10.15am helmers of the Deep: Earthworks team
Isolated mountains of earth and deep cavernous basement excavations are signs that the earthworks team have not been idle. "We've got 6.2 million cubic metres of earth to be excavated on this site – and so far we've shifted about 4.3 million," explains Keith Prince of Laing O'Rourke.

Material is excavated carefully. The site has a lot of naturally occurring gravel lying on top of London clay. Prince says the gravel is separated for use as backfill material before the clay is excavated.

The part of the site Prince is itching to let his excavators attack is the earth dike supporting the twin rivers – but for that he must be patient. In the meantime, to allow the basement of the main terminal to be excavated with the rivers still flowing, a huge sheet-pile wall has been constructed. "We've had to install a 100 m long, 20 m high sheet-pile wall to retain the rivers and stop them encroaching into the basement," says Prince. The wall towers above the 18 m deep basement. With the river diversion scheduled for completion in May, Prince will finally get the opportunity to demolish the twin rivers.

11am prefab sprouts: Substructures team
Deep in the shadow of the towering sheet-pile wall the concrete supporting columns for the main terminal building are under construction. On the flat expanse of the part-built ground slab, the substructures team are hard at work.

A tower crane lifts a dense rectangular cage of steel reinforcement from on top of the sheet-pile wall before swinging it into position. The cage is about the size of a small lift shaft; it was delivered prefabricated from Colnbrook Logistics Centre the previous evening. The crane lowers the pre-assembled cage into place on the column base and two men, working from the safety of a cherry-picker, unhook the cage from the crane. The reinforcing rods are then joined to those in the column base using pre-installed "couplers". Later in the day, men, again working from the cherry-picker, will install the column's shuttering, and that evening its concrete covering will be poured.

Colin Potts, T5 substructures production leader at Laing O'Rourke, is as evangelical as Barr about the advantage of prefabricated reinforcement. "Rather than taking a week to build a column base we can do it in six hours on site," he preaches. "We've moved from 20% pre-assembled reinforcement to 80%."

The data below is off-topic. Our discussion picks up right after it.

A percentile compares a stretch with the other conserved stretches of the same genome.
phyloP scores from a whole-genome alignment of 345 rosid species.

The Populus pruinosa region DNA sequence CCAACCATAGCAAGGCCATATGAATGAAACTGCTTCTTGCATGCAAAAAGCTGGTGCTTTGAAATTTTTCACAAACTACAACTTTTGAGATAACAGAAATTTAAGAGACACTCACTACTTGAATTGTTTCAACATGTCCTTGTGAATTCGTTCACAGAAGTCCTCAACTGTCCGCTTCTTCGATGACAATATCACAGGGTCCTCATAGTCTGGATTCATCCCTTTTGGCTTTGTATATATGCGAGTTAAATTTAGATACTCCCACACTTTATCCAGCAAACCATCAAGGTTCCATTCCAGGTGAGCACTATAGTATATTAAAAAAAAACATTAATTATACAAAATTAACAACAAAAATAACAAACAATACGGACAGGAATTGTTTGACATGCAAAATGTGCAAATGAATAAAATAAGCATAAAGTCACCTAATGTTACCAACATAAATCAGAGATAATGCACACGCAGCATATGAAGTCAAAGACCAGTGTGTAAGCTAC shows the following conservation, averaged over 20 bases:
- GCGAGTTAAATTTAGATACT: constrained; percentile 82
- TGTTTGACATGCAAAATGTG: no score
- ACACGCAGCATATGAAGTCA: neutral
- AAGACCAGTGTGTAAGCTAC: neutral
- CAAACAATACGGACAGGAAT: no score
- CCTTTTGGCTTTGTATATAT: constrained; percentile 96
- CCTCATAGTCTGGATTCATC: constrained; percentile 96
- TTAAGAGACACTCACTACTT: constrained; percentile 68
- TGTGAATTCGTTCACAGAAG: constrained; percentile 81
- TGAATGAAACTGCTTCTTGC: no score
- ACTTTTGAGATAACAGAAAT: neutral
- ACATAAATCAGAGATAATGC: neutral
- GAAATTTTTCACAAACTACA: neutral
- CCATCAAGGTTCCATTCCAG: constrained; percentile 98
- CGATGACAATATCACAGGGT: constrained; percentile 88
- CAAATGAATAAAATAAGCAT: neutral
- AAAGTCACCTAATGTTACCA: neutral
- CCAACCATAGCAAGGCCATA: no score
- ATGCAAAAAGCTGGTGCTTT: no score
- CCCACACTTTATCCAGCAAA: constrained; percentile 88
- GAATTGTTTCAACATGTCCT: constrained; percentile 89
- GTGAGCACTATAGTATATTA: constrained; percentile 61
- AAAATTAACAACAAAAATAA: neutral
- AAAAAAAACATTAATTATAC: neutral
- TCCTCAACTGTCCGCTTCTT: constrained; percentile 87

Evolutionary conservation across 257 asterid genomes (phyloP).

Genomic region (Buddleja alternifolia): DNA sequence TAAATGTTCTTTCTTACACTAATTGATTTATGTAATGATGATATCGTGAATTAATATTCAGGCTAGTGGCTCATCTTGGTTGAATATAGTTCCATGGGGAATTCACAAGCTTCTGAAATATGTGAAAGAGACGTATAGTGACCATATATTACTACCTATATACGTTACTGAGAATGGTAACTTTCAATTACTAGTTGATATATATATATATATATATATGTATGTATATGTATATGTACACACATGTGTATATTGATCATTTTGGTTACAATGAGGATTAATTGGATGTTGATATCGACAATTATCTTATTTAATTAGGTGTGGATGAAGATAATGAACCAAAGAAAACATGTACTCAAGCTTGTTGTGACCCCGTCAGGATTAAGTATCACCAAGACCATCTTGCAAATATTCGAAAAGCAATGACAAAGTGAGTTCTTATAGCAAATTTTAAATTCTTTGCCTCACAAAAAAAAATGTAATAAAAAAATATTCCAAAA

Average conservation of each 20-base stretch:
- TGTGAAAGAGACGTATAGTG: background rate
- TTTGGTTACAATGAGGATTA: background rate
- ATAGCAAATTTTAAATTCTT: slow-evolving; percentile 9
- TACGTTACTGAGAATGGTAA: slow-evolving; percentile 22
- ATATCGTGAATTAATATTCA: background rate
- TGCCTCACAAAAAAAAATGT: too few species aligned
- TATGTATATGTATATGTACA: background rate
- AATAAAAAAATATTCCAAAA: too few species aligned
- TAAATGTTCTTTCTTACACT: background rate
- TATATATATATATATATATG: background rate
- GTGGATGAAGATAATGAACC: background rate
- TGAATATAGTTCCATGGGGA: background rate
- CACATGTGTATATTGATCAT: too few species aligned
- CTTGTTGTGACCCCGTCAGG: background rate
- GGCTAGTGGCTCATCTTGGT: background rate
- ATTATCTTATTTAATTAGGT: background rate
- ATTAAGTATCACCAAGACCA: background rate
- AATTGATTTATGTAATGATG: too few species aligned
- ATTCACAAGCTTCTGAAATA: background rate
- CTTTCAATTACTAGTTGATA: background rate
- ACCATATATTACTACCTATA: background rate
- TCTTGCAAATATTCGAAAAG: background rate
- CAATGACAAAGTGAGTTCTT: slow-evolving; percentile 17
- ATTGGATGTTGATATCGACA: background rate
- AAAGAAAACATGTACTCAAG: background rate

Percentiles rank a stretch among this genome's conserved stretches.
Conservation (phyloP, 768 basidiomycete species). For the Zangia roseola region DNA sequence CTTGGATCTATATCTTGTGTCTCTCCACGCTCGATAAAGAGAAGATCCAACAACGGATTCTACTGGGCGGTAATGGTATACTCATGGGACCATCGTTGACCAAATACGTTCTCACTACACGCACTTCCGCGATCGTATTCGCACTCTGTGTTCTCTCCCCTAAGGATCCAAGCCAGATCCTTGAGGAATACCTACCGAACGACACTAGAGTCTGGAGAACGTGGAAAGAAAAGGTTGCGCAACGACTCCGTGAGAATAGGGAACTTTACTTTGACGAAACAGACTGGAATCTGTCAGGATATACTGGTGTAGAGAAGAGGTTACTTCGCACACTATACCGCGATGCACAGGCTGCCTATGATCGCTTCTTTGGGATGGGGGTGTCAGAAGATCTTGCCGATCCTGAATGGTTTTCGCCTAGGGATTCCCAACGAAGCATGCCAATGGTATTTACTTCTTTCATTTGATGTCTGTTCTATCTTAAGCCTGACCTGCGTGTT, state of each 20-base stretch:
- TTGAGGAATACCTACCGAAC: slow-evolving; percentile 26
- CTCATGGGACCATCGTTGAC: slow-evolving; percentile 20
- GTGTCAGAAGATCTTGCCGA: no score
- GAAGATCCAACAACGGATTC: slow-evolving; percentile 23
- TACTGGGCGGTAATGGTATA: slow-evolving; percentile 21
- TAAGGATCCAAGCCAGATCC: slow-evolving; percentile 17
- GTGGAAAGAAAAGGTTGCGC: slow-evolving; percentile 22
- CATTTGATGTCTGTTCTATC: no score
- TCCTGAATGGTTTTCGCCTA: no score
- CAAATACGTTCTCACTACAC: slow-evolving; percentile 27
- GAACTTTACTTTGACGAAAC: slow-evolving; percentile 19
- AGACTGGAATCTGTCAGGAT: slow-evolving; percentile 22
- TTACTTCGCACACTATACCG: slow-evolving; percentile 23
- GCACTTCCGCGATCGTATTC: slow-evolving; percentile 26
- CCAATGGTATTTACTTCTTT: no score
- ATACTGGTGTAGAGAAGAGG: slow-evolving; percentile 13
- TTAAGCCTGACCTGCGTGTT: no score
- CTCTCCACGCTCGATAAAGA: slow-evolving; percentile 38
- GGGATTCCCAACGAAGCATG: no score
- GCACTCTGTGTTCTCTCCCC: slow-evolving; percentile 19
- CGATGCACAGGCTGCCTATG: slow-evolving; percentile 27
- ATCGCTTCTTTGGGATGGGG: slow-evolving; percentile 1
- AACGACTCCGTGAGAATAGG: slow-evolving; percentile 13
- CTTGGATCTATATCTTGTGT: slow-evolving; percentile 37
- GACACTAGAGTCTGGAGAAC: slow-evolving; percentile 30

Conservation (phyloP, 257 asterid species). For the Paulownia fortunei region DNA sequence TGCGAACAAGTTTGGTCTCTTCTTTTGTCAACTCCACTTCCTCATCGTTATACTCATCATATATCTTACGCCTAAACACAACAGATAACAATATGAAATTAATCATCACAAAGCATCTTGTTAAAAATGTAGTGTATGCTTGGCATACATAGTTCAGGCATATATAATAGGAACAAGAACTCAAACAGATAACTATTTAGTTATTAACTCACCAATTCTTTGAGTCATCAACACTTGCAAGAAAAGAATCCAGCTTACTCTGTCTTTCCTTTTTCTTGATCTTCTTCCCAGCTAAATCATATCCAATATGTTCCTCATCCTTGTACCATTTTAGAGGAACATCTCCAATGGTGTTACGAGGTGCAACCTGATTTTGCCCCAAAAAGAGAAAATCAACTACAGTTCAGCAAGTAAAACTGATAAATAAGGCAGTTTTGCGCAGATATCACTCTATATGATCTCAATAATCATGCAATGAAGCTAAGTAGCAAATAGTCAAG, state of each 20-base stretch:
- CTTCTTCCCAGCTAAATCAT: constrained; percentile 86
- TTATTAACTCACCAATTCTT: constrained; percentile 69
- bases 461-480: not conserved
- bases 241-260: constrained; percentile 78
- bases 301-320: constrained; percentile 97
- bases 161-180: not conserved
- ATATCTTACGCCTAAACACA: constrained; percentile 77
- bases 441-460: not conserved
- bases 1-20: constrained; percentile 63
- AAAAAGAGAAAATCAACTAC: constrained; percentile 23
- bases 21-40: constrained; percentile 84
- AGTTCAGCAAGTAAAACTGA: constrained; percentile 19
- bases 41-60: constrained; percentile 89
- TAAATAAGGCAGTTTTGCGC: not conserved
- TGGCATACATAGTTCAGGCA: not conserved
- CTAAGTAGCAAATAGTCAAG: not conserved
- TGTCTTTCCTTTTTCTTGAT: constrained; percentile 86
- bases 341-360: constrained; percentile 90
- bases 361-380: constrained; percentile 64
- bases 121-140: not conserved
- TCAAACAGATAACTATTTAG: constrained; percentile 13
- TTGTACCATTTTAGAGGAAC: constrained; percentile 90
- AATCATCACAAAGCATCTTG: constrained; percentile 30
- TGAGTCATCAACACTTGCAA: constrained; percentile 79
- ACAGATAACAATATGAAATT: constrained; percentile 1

This is only possible because of the design process developed at T5. Every section of reinforcement is designed on a 3D computer modelling programme. According to Potts, the discipline needed to model the reinforcement successfully has been invaluable:

"It allows us to spot any clashes and it means we can check that gaps in information are obvious early in the design process. Eighty per cent of queries are raised and resolved during the modelling."

The finished reinforcement designs are then fed into the Projectflow software for the logistics team at Colnbrook to build. Reinforcement lead times are about five days, so if construction is to proceed smoothly, design information needs to be at Colnbrook in time for them to order the steel and fabricate the assembly.

Detail modelling of the reinforcement also allows the construction team to plan and sequence the construction while sitting in front of a computer screen. "The modelling programme is now used as part of our method statement," explains Potts. It also means crane movements can be planned and designers are able to work out the lifting points on an assembly.

12pm Burgers & chips: the site Canteen
It's noon, and the canteen at Compound B is doing a steady trade in lasagne, chips and burgers. The space has room for several hundred workers at one sitting. This is one of 16 "fixed" canteens on site; two mobile canteens service the remoter areas. In total, the canteens handle 22,000 transactions a week.

The operation is run by Eurest, the staff-feeding arm of the Compass Group.

Meal times reflect the operation of the site: tea and toast is served from 6 to 7am to cater for workers arriving early. Breakfast proper is at 10 am to coincide with the operatives' 30-minute mid-morning break.

Nouvelle cuisine this ain't: plates are heaped with energy-sustaining foods. "At the moment, because of the heavy labouring work on site, we're focusing on foods high in carbohydrates," explains Mark Lawrence, executive general manager at Eurest. The portions are enormous and £3.25 will buy you a substantial main course plus pudding and a drink. "We have to strike a balance between price, quantity and quality," says Lawrence. As the project progresses and manual labouring gives way to specialist fit-out teams and finishing trades, the carbohydrate content of the meals will be reduced.

Lawrence has tried some more adventurous fare, such as curries, but his customer survey highlighted the folly of this. He seems disappointed that his favourite food is not on the menu after it was pointed out that doing hard labour after a curry is not a pleasant experience.

The caterers are also responsible for running the site shop, which, in addition to selling snacks and newspapers, sells provisions for the hundreds of workers living in Campsite Heathrow. The shop even sells German newspapers after requests from the site's army of overseas workers.

12.45pm Medical matters: on-site Occupational health